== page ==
That person is so clearly out of ideas, the bread and butter of their chosen business, that I can’t help but feel sorry for them.

Ragnell on ‘Anti-Creativity’ (Source)

(Also sums up my thoughts on Power Girl fighting a giant squid. But then, this same argument could be made for the entire series in general).

It is so lovely to see them back together again. The Huntress was dispatched in the most awful, casual and disrespectful way in the original Crisis story. This was Batman’s daughter, for goodness sake, and she was killed off in a couple of panels.

And Karen’s not really had a best friend since, and that was almost 30 years ago. I love Power Girl, she’s my favourite character. But she’s always seemed an outsider on the DCU main earth. It really made me smile to see her reuinted with her best mate.

Mulett on Huntress/Power Girl’s friendship (CBR Forum)

"Before I left, I told you I never belonged here. You said ‘Home is where you make it.’ I never forgot that. I always was going to come back." Kara Zor-L (JSA Annual #1)

'Everything I have, everything I am, is because of him. I am the Batman's daughter. I am The Huntress' -Helena Wayne (JSA Annual #1)

I think what made this particular ending special is that we finally saw a side of Helena that has only been implied but never explicitly shown. The fact that this was Batman’s daughter literally pulling the trigger without a second’s hesitation does make me wonder what kind of life she had on Earth-2 for her to be willing to go this far for her goals. What’s more is that just before killing the chairman, she made a comment about how “there were so many ways [he] could’ve helped [those women] and left them their souls,” thus maybe implying that she herself no longer feels like she has one. The fact that she even teared up a bit makes it seem she took personal interest in this case, or her experience with this case triggered some painful memories for her.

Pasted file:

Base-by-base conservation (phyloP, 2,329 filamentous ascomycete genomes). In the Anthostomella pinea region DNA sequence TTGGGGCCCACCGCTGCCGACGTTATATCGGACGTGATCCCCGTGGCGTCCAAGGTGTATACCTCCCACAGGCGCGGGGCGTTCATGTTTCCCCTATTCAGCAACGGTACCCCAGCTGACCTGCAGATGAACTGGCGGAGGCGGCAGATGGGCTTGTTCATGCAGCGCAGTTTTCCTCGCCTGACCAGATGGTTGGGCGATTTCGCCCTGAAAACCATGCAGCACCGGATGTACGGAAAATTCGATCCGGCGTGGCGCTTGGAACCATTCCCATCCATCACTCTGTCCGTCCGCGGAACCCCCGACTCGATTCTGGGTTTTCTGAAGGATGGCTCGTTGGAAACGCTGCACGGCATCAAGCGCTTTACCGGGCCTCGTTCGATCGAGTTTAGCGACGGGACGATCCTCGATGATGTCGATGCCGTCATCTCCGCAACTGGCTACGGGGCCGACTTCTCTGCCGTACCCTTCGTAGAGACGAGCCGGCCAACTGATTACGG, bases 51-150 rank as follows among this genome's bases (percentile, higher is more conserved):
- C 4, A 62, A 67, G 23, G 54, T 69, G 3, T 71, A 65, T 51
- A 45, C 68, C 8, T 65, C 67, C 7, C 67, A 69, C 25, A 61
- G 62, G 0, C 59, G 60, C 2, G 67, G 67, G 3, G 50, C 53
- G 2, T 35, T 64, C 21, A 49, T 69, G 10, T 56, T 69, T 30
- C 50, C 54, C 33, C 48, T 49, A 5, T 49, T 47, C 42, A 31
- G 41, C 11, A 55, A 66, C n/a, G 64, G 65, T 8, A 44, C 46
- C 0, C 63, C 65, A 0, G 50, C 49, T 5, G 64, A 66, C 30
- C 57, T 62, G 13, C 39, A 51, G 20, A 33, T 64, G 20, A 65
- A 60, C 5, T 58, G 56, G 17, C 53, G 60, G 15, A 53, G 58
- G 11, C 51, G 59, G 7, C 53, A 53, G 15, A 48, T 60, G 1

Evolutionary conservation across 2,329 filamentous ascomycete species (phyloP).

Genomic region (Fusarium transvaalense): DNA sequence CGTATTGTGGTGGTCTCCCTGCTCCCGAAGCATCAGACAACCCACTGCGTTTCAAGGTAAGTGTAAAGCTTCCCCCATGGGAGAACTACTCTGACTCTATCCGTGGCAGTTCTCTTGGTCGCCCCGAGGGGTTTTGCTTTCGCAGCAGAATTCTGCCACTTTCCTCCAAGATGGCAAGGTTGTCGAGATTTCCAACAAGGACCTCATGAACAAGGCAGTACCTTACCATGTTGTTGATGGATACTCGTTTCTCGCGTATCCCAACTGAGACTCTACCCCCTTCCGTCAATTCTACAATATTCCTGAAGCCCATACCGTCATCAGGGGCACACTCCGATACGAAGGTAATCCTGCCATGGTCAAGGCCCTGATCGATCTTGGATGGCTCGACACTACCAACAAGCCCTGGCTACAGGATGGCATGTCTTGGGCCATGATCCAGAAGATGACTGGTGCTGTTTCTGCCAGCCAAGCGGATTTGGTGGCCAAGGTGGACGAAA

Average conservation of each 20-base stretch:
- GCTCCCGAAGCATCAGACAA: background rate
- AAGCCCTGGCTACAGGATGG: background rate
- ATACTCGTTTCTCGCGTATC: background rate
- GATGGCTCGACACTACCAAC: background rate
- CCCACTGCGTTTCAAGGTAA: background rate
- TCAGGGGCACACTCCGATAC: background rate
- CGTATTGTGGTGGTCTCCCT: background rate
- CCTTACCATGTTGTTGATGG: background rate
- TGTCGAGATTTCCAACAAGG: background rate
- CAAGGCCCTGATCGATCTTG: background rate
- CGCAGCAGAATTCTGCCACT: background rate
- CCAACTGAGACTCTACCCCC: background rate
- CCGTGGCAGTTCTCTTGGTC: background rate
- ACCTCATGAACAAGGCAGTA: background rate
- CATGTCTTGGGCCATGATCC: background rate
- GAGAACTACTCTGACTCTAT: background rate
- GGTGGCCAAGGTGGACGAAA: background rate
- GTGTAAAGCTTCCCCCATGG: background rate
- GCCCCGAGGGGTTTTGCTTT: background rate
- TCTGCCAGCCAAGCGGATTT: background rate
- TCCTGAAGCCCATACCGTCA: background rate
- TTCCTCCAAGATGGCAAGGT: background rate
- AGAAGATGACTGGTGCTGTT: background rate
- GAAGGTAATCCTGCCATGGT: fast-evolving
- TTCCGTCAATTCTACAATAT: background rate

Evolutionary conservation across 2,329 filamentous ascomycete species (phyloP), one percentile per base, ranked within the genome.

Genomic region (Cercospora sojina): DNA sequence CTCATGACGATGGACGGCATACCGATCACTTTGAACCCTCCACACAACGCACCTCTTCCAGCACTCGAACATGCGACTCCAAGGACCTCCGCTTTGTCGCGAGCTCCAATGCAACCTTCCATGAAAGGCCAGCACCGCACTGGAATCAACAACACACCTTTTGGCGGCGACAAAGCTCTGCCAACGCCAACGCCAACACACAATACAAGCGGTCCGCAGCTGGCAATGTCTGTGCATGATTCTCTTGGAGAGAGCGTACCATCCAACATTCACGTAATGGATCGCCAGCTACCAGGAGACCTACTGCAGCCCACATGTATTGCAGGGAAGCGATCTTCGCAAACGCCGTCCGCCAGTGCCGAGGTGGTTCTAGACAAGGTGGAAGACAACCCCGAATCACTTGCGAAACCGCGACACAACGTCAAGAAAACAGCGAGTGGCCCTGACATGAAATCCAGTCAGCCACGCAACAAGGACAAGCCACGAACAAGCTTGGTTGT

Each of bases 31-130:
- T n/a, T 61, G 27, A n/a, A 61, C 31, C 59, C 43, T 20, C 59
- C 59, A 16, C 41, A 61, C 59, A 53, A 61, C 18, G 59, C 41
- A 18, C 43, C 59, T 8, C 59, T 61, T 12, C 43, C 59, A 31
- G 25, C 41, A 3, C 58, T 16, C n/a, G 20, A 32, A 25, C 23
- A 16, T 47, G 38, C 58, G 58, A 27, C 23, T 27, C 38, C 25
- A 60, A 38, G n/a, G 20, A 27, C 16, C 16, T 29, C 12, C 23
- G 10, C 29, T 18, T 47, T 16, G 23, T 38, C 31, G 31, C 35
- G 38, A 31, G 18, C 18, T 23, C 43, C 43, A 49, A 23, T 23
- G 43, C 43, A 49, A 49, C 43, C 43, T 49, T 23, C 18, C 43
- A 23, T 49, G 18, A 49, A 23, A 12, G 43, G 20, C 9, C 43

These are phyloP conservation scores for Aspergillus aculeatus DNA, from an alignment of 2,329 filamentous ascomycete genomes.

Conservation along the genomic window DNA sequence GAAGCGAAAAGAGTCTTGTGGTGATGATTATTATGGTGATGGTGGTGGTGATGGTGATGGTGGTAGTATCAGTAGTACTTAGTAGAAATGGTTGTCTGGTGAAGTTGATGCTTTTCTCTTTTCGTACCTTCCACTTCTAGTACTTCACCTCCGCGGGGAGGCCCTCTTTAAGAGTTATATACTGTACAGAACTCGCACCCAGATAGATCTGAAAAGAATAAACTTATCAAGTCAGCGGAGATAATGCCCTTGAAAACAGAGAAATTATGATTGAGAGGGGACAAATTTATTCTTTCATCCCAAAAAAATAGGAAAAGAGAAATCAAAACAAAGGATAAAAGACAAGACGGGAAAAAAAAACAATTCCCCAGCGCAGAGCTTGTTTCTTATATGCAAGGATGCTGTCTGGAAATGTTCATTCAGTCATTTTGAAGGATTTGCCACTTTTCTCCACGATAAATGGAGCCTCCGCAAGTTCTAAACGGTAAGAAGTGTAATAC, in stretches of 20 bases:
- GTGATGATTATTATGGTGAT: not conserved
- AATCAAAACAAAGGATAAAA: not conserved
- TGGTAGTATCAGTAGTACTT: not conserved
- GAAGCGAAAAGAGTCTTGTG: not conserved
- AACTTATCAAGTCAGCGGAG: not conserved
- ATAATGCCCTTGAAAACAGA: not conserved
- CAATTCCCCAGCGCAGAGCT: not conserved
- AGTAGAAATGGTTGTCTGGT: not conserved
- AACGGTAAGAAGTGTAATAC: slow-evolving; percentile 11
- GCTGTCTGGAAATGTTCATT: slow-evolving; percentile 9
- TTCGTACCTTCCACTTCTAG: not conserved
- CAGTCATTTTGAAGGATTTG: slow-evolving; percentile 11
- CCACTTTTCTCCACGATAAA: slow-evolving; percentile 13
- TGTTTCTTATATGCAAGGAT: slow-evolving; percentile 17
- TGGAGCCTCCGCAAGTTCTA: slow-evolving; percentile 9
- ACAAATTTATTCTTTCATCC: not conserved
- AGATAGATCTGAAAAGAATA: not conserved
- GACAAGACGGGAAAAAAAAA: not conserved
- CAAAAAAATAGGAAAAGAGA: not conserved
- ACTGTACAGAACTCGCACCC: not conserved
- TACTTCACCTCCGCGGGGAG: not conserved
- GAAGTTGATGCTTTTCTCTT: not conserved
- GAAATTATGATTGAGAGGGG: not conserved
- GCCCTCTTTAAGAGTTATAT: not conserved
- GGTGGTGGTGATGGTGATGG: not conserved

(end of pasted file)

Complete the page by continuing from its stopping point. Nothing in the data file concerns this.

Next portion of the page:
Me when I reviewed Huntress #5 a hundred years ago.

Admittedly, I crack myself up reading my own reviews sometimes.

I get so ridiculously wordy when I write, I should probably leave a sticky note on my monitor that says:

'Remember, you're not writing a 10-page research paper for class that requires you to throw in as many words as you can just to meet that requirement alone.'

These days, writing 10+ pages of anything comes naturally to me….which I think has impaired my ability to  stick to the point.

Hmmmm…I think it’s time to consider a different career.

So tell me a little bit about this Huntress series. It’s one of the first things kind of coming after that initial wave of New 52 books, and another character who you are very closely associated with, even though we haven’t seen your Huntress in comics for a long time. I haven’t read up on all the ins and outs of this new series. How are you splitting that difference? Is there a way in which the relaunch is enabling you to bring in some elements from the character that you wrote before back into this new Helena, or are you really kind of starting from whole cloth again?

Well, the thing that unites both characters is that they were driven by attitude. Within the DC universe then, and I think still through most of the run of the Helena Bertinelli version, and probably right now going forward—there’s a really tough broad. Her attitude towards what’s going on is much more direct, it’s much more action-oriented, she’s less tolerant of criminality, moral criminality, she’s very unambiguous in all of those ways, and that creates a great storytelling opportunity.

Paul Levitz discussing the Huntress during a video interview with CBR in Summer 2011, just before Huntress #1 release. (source)

There will be a point to this quote later.